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‘Eager to get back to normal’: Are vaccine passports the key to returning to synagogue?

Last weekend, one Orthodox synagogue in Atlanta launched a new opportunity for congregants. While Congregation Beth Jacob had been holding socially distanced and masked in-person prayer services for months, for those members who have been fully vaccinated, there would now be a chance to join a non-distanced, non-masked minyan.

The synagogue is not requiring a “vaccine passport” to enter, Rabbi Ilan Feldman, the synagogue’s spiritual leader, clarified in an interview. Their system is based on “purely a word of honor” that members have received both doses, if applicable, and that the requisite waiting period has passed. So far, 15 members have signed up and more are expected to join them.

“We’re very eager to telegraph that although we are careful and responsible regarding COVID issues,” Feldman said, “as a shul, we’re eager to get back to normal. We’re trying to telegraph to people that normal days are ahead.”

And as those “normal days” approach, Feldman said he wanted to get ahead of the game: “We don’t want to be the last to accommodate people who are vaccinated. We want to be the first.”

For many synagogues and Jewish community centers, the question of how to accommodate vaccinated members — without alienating those who have yet to, are not able to, or have chosen not to receive the vaccine — is a defining question of this historic moment. With more than half of American adults at least partially vaccinated, and all states offering vaccine eligibility to those 16 and older, Jewish organizations across the U.S. are now grappling with the idea of requiring proof of vaccination for members as they plan a return to pre-pandemic in-person services. For most, the answers feel highly uncertain.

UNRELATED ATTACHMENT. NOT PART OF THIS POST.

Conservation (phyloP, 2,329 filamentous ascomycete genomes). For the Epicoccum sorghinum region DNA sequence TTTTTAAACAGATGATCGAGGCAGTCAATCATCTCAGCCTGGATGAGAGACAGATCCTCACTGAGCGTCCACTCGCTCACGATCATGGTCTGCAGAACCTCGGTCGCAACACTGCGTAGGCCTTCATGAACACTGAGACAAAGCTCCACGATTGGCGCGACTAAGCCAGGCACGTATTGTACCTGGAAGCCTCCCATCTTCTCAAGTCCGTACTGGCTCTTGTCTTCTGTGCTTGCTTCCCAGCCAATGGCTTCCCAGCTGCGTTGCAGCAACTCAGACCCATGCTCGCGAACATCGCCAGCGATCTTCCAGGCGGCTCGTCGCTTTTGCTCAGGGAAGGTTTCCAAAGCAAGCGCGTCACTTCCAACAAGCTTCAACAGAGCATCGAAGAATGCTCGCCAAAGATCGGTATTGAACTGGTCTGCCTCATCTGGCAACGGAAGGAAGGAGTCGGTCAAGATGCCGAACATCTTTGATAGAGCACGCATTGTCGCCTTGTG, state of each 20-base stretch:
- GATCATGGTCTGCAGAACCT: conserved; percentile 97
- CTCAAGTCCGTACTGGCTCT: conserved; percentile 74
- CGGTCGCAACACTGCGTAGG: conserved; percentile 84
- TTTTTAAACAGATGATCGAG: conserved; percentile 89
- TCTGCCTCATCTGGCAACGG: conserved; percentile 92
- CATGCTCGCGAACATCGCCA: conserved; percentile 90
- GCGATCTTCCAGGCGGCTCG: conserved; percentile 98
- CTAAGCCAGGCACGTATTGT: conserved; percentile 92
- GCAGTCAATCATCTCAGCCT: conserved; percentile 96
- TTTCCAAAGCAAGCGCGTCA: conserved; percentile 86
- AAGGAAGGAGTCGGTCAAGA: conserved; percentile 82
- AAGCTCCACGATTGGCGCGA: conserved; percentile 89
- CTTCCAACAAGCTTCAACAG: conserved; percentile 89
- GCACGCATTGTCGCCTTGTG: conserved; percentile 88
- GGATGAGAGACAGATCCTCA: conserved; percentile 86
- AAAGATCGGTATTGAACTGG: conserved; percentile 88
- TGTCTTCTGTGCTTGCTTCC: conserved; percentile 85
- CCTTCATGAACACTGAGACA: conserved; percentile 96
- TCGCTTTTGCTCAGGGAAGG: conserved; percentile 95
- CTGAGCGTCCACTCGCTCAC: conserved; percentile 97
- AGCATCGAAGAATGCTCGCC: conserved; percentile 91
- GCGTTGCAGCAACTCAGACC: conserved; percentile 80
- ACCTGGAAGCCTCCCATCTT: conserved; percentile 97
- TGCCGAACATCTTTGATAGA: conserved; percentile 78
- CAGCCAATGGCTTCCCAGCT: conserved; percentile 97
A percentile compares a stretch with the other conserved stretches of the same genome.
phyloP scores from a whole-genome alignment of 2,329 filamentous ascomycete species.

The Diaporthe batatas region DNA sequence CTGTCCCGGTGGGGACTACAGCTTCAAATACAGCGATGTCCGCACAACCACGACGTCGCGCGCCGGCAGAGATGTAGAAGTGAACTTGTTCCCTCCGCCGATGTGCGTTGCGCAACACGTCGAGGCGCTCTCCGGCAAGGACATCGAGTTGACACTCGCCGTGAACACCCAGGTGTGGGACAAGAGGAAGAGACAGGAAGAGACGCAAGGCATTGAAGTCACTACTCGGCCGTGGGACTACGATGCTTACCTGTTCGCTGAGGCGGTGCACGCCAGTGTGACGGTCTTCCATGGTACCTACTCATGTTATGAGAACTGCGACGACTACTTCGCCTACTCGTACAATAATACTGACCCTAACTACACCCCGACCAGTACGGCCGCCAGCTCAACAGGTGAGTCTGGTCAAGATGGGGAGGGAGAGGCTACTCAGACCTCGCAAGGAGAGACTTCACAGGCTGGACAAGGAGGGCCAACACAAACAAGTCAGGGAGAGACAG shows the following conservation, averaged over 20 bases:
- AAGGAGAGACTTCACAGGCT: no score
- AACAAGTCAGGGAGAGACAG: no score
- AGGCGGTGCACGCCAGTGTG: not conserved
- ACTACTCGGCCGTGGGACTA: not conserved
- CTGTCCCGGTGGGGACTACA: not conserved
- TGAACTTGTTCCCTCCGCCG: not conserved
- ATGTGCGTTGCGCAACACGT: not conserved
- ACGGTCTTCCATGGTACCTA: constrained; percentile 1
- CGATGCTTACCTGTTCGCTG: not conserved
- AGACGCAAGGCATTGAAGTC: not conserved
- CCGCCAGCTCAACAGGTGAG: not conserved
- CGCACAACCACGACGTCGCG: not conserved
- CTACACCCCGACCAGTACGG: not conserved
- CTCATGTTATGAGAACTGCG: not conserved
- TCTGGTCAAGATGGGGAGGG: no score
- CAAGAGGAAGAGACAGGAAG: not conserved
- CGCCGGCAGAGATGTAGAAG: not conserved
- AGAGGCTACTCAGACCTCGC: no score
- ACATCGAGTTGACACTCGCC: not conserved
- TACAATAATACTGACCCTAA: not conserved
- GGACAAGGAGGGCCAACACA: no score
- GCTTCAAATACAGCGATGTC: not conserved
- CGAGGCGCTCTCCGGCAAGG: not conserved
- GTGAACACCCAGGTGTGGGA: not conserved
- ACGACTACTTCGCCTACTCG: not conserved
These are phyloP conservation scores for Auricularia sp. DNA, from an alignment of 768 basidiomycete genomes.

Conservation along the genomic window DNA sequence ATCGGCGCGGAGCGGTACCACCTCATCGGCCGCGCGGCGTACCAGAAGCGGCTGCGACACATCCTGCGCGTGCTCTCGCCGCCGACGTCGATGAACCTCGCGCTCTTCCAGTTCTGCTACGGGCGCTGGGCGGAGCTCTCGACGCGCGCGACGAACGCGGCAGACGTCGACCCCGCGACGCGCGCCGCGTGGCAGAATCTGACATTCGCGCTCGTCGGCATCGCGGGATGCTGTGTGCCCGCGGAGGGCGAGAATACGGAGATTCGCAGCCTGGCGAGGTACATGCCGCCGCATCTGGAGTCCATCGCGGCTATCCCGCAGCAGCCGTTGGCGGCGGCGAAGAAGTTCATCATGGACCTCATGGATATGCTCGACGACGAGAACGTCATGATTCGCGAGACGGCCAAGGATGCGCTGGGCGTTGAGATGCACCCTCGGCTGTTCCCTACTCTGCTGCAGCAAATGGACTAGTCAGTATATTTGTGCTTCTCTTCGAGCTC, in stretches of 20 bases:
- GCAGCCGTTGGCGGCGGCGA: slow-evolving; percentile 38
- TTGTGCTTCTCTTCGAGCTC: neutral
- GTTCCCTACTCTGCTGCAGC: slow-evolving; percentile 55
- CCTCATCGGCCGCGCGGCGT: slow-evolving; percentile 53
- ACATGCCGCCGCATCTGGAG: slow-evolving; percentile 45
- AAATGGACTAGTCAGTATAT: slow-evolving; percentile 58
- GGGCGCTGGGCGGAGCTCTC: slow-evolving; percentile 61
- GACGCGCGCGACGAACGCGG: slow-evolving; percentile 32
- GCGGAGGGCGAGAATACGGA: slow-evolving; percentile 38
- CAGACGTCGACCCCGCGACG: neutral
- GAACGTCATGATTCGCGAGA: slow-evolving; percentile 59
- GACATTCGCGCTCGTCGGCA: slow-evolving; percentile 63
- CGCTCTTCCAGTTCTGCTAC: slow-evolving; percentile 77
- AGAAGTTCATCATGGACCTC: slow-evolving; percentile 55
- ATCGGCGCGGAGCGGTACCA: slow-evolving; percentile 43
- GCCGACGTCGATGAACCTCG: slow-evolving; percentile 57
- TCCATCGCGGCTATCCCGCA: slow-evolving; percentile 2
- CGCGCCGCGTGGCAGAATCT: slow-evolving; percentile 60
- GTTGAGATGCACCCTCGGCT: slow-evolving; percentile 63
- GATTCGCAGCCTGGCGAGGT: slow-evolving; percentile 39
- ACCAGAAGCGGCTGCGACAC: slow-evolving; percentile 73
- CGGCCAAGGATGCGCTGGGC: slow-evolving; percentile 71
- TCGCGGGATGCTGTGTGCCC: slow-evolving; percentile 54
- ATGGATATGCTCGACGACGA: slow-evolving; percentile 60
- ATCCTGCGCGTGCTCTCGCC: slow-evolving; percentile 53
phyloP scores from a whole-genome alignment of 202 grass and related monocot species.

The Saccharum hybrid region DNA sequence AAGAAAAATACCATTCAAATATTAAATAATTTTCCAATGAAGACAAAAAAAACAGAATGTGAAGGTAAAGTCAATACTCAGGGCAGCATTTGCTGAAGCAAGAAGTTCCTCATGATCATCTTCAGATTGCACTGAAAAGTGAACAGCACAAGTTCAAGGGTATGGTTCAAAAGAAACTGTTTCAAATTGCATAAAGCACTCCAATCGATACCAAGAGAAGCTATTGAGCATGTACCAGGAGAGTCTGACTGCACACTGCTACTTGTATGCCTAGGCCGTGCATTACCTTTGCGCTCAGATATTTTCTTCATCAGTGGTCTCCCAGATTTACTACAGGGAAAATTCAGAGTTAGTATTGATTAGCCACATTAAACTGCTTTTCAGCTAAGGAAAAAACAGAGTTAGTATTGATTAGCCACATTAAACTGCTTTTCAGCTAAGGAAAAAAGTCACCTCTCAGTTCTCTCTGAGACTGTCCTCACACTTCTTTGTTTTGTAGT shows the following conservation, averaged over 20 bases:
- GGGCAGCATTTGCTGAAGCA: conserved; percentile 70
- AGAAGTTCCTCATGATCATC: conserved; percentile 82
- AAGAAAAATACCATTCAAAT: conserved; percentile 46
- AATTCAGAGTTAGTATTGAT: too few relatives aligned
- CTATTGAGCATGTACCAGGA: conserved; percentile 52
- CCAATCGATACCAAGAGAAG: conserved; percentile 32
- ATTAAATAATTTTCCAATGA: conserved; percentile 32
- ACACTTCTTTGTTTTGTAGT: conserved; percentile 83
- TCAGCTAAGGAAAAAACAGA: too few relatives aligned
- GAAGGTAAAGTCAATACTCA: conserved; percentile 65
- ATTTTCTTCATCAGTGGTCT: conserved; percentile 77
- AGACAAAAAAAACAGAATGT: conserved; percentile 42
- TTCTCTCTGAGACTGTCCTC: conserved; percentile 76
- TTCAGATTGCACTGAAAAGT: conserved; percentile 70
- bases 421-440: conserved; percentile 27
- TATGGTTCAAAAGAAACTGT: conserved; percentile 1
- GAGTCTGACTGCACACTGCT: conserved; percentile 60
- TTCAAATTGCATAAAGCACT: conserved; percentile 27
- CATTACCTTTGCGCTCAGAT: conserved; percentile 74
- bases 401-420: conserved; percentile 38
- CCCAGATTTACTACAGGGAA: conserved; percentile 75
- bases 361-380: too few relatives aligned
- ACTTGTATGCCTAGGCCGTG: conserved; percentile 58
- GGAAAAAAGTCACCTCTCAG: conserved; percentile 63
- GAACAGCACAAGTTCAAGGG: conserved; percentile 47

“As vaccines grow more common, it makes sense that synagogues will start having some activities in which you need to show that you’ve been vaccinated to attend,” said Rabbi Michael Broyde, a professor of Jewish law and ethics at the Emory University School of Law.

In Broyde’s view, “it’s ethically proper to draw a distinction between people to whom an activity has lower or no risk, and people to whom an activity has higher risk,” and “it’s logical that synagogues will draw that distinction.”

Rabbi Noah Arnow, of St. Louis’ Congregation Kol Rinah, is one of those leaders now tasked with drawing that distinction.

“What’s very much been on our mind,” Arnow said in an interview in late March, “is how and when we can fully reopen in ways that are safe and comfortable for everyone, but also ways that are equitable.”

Rabbi Ilan Feldman has started to offer a vaccinated-only minyan.

Rabbi Ilan Feldman has started to offer a vaccinated-only minyan. Courtesy of Beth Jacob

For Arnow, the logistics of opening in-person services feel “really tricky.” Whenever he’s tried to have conversations with leaders at other synagogues about the issue, “it falls apart.” In interviews with the Forward, one issue that rabbis kept bringing up was the problem of children being ineligible.

“Even if you have most adults vaccinated, most kids are not going to be vaccinated for a while, that’s the reality,” Arnow said. “Are we going to say that synagogues are adults-only spaces? There’s something that feels kind of uncomfortable about that.” But continuing to close off in-person services for vaccinated adults who are eager to return to them presents its own problems, Arnow said.